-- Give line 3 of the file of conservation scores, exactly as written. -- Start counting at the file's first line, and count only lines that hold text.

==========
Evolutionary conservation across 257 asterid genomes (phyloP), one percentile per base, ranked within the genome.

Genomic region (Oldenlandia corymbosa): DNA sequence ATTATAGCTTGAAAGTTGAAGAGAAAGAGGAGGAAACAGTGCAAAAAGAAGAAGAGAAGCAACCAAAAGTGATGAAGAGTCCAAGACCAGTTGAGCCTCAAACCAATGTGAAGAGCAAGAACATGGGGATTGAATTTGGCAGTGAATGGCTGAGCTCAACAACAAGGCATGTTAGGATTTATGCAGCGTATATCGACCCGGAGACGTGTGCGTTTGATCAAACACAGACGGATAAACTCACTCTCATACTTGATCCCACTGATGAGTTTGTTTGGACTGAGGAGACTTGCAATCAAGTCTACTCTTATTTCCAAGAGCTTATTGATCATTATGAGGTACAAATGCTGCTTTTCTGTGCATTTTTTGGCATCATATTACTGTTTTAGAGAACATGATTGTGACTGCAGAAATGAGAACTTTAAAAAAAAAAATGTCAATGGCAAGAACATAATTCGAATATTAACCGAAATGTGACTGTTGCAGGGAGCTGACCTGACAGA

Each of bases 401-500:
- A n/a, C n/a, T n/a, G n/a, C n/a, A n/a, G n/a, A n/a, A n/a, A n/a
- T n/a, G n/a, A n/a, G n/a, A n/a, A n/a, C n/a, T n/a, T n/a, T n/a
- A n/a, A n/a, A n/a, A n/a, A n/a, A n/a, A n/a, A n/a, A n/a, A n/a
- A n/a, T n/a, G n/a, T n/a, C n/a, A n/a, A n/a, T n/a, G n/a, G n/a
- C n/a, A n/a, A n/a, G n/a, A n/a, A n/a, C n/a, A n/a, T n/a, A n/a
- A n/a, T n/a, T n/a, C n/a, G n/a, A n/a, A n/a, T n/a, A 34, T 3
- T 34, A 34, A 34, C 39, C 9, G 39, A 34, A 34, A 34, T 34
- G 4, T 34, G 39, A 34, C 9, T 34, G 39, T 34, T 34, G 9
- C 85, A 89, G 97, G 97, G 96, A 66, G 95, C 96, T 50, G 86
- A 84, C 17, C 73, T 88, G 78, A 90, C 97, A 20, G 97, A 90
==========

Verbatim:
Each of bases 401-500: